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The ONE Thing The Healthiest People We Know Do To Detox In January

Liz Moody
January 8, 2019
Liz Moody
Contributing Food Editor
By Liz Moody
Contributing Food Editor
Liz Moody is a food editor, recipe developer and green smoothie enthusiast. She received her creative writing and psychology degree from The University of California, Berkeley. Moody is the author of two cookbooks: Healthier Together and Glow Pops and the host of the Healthier Together podcast.
collage illustration about detox advice
Image by Megan Doty / mbg Creative
January 8, 2019
This January, we at mbg are all about cleaning up your diet, just a little bit. Instead of restricting your food to a narrow window, we're encouraging you to eat more—more plants, more fiber, more protein. We're encouraging you to sharpen your knives and dust off your pots and cook at home. We want you to reconnect with just how good healthy food makes you feel—and how fun it can be to eat. Join us for the next few weeks as we solve every problem that's getting in the way of you cooking and eating in a way that's truly nourishing for your body and your soul. You'll find recipes, tips, and tricks; advice from the world's best doctors; and more (check out the easy-to-follow rules of the plan here). So, what are you waiting for? Pull up a chair—we're so happy to have you at the table.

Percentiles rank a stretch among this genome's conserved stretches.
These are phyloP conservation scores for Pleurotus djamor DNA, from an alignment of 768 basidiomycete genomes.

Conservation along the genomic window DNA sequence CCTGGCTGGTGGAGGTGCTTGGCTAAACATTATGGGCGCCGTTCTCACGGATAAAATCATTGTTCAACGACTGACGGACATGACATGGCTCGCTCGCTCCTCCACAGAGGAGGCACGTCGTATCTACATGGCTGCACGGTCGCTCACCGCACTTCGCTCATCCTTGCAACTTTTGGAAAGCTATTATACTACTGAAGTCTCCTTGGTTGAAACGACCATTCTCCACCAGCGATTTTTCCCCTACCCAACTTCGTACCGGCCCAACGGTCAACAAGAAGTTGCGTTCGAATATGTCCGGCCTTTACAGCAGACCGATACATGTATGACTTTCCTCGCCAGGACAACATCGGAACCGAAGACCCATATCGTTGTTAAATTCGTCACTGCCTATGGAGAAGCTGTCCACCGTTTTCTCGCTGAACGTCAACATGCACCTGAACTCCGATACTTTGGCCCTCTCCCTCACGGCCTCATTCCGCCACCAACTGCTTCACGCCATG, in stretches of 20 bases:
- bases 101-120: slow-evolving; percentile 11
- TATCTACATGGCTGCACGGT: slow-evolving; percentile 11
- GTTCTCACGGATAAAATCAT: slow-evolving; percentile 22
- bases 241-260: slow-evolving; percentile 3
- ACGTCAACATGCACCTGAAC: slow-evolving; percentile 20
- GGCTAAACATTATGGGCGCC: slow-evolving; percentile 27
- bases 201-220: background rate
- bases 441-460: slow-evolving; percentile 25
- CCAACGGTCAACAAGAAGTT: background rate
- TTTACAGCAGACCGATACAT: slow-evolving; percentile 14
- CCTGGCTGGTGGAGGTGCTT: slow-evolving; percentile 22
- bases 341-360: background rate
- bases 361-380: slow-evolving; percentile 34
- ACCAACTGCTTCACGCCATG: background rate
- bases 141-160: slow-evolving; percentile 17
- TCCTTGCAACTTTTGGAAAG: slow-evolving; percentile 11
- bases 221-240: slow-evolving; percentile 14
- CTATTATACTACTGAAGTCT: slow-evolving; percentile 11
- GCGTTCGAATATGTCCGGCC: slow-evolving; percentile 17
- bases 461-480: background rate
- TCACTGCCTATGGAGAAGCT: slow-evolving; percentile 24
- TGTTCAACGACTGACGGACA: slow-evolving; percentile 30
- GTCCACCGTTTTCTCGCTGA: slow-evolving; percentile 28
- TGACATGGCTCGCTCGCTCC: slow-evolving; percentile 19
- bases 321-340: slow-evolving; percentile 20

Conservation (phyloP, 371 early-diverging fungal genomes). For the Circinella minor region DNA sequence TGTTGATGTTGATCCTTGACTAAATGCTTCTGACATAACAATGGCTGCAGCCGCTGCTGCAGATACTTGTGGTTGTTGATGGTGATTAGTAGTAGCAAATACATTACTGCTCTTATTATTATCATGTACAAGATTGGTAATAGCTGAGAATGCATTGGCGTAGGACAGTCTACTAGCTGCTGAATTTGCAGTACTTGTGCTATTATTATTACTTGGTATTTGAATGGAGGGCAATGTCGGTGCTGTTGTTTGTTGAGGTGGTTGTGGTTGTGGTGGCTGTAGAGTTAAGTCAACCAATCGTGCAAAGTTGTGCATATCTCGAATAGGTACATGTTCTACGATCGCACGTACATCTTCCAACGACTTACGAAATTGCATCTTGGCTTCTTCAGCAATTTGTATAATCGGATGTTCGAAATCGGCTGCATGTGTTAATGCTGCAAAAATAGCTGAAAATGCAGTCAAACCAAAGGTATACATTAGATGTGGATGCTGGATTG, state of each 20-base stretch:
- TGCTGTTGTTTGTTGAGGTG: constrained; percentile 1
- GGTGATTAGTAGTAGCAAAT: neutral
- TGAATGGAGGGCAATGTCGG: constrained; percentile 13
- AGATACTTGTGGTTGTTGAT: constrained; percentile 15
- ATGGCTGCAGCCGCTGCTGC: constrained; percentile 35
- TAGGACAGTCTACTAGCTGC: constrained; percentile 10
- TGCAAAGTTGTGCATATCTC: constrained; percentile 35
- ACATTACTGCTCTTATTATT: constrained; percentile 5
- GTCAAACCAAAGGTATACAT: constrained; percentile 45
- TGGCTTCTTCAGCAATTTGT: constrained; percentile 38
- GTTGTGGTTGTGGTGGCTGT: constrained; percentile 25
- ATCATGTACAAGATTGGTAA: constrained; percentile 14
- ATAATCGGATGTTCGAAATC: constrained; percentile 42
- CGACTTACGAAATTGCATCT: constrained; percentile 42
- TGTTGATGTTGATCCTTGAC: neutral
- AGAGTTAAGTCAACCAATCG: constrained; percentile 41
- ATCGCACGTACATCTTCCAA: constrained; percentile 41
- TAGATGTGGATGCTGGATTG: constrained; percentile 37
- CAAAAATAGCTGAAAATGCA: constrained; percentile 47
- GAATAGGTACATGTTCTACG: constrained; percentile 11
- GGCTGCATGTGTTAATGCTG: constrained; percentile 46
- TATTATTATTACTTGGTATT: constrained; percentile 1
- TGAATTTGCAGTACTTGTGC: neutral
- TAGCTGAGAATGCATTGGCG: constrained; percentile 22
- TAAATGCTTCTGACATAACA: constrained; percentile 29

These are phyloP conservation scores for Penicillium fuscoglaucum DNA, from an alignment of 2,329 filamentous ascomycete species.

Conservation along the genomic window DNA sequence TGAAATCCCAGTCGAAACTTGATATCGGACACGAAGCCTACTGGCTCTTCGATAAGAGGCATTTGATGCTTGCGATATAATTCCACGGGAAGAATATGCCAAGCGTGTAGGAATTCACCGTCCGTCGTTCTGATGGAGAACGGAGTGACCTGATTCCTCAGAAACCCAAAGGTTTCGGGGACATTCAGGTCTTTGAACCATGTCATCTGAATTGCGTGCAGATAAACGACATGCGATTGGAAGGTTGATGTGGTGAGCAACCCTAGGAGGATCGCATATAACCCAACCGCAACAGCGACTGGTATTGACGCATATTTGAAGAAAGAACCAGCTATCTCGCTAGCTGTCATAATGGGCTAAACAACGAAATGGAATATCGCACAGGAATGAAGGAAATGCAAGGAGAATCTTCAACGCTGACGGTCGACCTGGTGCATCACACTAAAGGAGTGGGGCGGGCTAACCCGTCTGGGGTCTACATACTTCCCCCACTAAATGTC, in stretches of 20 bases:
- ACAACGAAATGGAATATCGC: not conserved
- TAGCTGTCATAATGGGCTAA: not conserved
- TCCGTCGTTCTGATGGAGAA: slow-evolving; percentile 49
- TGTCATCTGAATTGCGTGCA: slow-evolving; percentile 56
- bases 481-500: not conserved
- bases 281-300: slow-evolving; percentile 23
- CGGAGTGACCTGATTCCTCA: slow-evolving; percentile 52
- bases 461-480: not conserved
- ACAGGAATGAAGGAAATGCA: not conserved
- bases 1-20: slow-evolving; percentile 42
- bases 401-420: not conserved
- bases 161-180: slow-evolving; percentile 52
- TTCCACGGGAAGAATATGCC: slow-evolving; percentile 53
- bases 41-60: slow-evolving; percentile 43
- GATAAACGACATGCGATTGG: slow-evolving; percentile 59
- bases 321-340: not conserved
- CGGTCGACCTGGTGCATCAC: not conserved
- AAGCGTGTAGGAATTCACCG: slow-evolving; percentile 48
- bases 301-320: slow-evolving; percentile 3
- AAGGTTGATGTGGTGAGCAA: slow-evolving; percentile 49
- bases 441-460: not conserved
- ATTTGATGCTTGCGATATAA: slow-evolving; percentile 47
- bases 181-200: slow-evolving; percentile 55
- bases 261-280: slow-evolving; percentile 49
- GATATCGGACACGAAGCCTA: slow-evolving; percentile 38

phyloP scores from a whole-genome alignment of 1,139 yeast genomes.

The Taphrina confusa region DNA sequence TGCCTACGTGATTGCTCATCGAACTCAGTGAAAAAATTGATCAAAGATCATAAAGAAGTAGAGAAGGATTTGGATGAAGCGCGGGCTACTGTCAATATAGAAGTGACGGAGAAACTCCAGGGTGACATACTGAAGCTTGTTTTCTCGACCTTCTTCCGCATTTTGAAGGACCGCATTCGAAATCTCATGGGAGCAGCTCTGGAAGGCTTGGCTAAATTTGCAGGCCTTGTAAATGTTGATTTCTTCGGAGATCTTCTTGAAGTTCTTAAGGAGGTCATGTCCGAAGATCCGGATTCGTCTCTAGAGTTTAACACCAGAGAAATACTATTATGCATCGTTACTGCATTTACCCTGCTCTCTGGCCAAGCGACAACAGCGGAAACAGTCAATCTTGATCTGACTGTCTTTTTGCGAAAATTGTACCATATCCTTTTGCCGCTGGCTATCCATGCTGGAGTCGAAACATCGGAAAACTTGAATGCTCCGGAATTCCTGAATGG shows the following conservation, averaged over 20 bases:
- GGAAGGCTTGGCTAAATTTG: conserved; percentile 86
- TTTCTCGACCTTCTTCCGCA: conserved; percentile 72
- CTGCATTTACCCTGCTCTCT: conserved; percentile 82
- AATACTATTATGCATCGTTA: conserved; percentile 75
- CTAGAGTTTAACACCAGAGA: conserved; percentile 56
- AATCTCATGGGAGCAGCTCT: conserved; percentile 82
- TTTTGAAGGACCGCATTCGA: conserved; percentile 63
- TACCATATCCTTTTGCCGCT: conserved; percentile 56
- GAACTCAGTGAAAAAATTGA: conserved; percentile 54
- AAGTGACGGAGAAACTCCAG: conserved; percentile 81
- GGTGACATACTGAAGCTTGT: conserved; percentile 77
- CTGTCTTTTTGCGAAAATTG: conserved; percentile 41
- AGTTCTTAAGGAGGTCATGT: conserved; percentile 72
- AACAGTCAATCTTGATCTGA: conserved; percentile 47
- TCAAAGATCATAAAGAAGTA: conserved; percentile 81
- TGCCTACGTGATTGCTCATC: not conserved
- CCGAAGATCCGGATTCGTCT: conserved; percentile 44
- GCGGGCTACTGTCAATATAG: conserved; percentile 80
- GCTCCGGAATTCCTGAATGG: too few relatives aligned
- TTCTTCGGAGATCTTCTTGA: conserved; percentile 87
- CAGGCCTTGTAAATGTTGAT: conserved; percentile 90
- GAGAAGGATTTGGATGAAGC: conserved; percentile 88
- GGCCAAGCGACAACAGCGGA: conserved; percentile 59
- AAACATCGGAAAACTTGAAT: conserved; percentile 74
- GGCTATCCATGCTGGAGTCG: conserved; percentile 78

January can often be overwhelming, with new wellness advice being offered from every direction. While it's well-meaning, it can be hard to cut through the clutter, so we asked top wellness pros from across the country what the single most important thing they do to detox in January. Read what they had to say, and experiment with what resonates with you—you might find yourself feeling better sooner than you think!

Drink a protein-packed smoothie.

I commit to drinking a fruit free #fab4smoothie every morning to lower holiday-induced sugar cravings and practice "dryuary," where I take a month off of any alcohol.

Kelly LeVeque, celebrity nutritionist, mbg Collective member, and author of Body Love

Do a Whole30.